Effects of social status and stress on patterns of gastrointestinal parasitism in wild white-handed gibbons (Hylobates lar)


  • Thomas R. Gillespie,

    Corresponding author
    1. Department of Environmental Health, Rollins School of Public Health, Emory University, Atlanta, GA
    • Department of Environmental Studies and Program in Population Biology, Ecology and Evolution, Emory University, Atlanta, GA
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  • Claudia Barelli,

    1. Museo delle Scienze, Sezione di Biodiversità Tropicale, Trento, Italy
    2. German Primate Center (DPZ), Reproductive Biology Unit, Göttingen, Germany
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  • Michael Heistermann

    1. German Primate Center (DPZ), Reproductive Biology Unit, Göttingen, Germany
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Correspondence to: Thomas R. Gillespie, E510 Math and Science Center, 400 Dowman Drive, Emory University, Atlanta, GA 30322, USA. E-mail: thomas.gillespie@emory.edu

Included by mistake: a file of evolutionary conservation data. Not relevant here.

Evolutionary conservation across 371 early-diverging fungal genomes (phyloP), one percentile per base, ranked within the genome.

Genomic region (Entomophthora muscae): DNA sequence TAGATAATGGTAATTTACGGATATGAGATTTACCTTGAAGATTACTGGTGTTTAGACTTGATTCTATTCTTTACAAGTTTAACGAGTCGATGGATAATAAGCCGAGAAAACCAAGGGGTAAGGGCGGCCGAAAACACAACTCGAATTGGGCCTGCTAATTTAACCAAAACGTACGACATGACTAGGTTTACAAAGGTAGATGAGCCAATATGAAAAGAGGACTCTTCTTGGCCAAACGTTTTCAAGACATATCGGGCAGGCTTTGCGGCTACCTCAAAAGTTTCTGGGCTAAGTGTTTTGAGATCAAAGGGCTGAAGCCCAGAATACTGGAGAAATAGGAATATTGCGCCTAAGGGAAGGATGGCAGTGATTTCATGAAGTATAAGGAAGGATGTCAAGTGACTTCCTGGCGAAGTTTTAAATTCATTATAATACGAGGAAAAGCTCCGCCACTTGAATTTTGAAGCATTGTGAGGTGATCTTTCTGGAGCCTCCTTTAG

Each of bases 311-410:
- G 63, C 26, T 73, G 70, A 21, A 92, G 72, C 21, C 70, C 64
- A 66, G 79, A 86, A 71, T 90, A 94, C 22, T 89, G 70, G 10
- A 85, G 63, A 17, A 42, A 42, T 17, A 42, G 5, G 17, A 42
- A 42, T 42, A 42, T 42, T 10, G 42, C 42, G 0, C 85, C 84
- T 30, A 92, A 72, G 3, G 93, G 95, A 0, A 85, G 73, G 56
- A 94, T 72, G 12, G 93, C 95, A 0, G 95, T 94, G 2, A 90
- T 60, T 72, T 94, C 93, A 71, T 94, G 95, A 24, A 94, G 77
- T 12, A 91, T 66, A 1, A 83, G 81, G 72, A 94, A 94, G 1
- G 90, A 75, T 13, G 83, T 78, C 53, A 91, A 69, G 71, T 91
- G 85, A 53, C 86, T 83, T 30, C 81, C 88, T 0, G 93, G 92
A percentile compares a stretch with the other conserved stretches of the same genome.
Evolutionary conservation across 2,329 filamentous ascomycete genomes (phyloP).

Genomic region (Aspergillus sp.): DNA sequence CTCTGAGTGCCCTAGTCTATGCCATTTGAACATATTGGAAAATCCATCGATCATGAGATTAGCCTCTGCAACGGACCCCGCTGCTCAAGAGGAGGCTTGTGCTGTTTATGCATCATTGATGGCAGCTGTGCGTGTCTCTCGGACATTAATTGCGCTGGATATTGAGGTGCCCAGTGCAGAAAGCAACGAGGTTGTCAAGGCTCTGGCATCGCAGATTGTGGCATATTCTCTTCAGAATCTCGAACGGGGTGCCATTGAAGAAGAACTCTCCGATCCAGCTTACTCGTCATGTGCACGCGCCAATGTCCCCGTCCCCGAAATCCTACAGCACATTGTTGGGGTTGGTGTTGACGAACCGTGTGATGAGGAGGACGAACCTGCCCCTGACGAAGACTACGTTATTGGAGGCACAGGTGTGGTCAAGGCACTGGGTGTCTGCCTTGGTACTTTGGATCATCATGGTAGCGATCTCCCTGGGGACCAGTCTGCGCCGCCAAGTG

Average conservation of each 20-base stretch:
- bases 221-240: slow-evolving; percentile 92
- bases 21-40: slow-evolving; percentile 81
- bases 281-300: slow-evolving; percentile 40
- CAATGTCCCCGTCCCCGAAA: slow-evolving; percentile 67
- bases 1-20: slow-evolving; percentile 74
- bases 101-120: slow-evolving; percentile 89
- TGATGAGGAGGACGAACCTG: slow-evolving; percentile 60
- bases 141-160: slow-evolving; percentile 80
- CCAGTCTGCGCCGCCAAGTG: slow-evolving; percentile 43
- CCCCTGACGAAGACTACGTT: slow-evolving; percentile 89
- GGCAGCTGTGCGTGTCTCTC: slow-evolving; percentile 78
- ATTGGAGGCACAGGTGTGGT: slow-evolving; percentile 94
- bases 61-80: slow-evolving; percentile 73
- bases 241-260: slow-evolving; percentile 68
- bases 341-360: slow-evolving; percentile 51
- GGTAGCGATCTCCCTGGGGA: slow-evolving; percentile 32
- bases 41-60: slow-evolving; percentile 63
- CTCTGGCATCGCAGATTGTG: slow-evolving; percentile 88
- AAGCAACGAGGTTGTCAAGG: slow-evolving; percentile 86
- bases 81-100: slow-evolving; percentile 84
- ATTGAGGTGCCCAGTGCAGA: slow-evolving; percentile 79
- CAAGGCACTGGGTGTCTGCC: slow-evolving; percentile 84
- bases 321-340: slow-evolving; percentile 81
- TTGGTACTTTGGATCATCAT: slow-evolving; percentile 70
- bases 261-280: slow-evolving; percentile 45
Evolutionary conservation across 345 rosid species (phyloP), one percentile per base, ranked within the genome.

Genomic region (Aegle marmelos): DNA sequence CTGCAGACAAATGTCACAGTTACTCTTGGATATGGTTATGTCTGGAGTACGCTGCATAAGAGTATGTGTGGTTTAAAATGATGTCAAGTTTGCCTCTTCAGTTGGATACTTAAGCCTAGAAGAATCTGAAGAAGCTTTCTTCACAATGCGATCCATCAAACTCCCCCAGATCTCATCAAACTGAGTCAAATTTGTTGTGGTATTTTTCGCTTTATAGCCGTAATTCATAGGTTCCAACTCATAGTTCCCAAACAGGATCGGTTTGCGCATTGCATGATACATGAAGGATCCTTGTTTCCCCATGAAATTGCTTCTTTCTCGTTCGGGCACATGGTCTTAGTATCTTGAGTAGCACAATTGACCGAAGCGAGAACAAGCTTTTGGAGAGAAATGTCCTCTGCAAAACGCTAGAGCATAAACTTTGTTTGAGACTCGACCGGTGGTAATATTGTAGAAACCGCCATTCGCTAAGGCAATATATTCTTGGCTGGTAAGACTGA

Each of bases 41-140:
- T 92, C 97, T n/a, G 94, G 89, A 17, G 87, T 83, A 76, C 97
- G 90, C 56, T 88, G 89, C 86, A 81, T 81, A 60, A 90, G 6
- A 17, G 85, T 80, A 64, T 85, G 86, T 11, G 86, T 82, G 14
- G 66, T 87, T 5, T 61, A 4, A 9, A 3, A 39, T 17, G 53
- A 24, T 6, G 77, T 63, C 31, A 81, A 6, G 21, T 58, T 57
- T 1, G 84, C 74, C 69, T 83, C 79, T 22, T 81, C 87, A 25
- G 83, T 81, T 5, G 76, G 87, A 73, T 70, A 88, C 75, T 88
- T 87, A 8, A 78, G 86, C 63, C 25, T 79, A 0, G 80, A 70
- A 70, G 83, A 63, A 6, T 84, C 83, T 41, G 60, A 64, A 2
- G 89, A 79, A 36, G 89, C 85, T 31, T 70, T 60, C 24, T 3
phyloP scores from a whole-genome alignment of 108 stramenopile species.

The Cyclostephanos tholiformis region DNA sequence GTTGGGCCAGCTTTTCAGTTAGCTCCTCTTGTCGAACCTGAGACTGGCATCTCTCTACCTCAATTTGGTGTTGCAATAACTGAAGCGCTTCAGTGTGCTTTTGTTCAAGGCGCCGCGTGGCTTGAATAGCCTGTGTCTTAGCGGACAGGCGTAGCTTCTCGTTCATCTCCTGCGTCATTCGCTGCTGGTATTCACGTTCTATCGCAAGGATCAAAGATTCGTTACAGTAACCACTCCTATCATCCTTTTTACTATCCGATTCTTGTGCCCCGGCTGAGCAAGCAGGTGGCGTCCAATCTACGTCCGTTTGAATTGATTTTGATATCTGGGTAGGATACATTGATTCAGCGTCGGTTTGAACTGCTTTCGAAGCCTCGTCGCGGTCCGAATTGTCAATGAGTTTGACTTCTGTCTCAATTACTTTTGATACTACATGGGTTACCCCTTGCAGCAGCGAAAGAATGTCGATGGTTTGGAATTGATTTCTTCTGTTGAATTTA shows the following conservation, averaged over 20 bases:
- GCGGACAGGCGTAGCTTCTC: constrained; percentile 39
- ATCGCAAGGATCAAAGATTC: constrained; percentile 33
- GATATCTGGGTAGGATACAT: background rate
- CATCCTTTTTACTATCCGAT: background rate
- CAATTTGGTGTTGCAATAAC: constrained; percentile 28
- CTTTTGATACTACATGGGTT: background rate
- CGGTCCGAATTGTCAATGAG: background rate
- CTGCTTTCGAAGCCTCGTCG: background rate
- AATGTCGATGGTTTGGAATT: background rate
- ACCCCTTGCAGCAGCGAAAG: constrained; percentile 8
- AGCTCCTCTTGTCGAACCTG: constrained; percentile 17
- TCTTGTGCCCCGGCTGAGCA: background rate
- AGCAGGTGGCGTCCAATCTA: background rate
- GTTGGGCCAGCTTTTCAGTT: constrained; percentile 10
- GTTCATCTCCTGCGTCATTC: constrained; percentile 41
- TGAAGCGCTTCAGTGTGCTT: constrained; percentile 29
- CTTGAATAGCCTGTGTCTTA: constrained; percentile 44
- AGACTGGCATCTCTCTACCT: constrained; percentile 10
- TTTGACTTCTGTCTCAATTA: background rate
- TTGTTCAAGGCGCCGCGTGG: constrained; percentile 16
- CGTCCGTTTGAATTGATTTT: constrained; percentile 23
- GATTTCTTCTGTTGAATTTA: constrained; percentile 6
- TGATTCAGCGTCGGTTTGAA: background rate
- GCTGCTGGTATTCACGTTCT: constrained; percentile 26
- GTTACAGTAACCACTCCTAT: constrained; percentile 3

Although gibbons (family Hylobatidae) are typically monogamous, polyandrous groups occur regularly. Stress associated with elevated intragroup competition among males in polyandrous groups may increase susceptibility to infectious disease. To better understand this interplay, as well as to provide the first comprehensive assessment of parasitism in free-ranging gibbons, we characterized the richness of gastrointestinal parasites and examined their prevalence in males from 14 groups (10 pair-living, 4 multi-male) of white-handed gibbons (Hylobates lar) at Khao Yai National Park, Thailand. From September 2008 to May 2009, 324 fecal samples were collected from 23 individually recognizable male gibbons and screened for gastrointestinal helminths and protozoa after isolation via fecal floatation, sedimentation, and immunofluorescent antibody detection. A total of 10 parasite species recovered, including seven nematodes, two protozoans, and one trematode. Parasite richness and species-specific prevalence were examined relative to social organization (pair-living vs. multi-male), male status (primary vs. secondary), age (subadult, adult, senior), fecal glucocorticoid levels, and time of the year. No relationship was found between parasite richness and sociodemographic or physiological factors. Similarly, prevalence of infection with parasite species was not associated with the majority of sociodemographic factors; however, Ternidens sp. and Balantidium coli varied seasonally and Trichuris sp. decreased with increasing age. Moreover, observational data suggest that competition is low in this gibbon population, and our findings are consistent with those observations in that cooperative defense may offset stress and reduce susceptibility to infection. Am J Phys Anthropol 150:602–608, 2013. © 2013 Wiley Periodicals, Inc.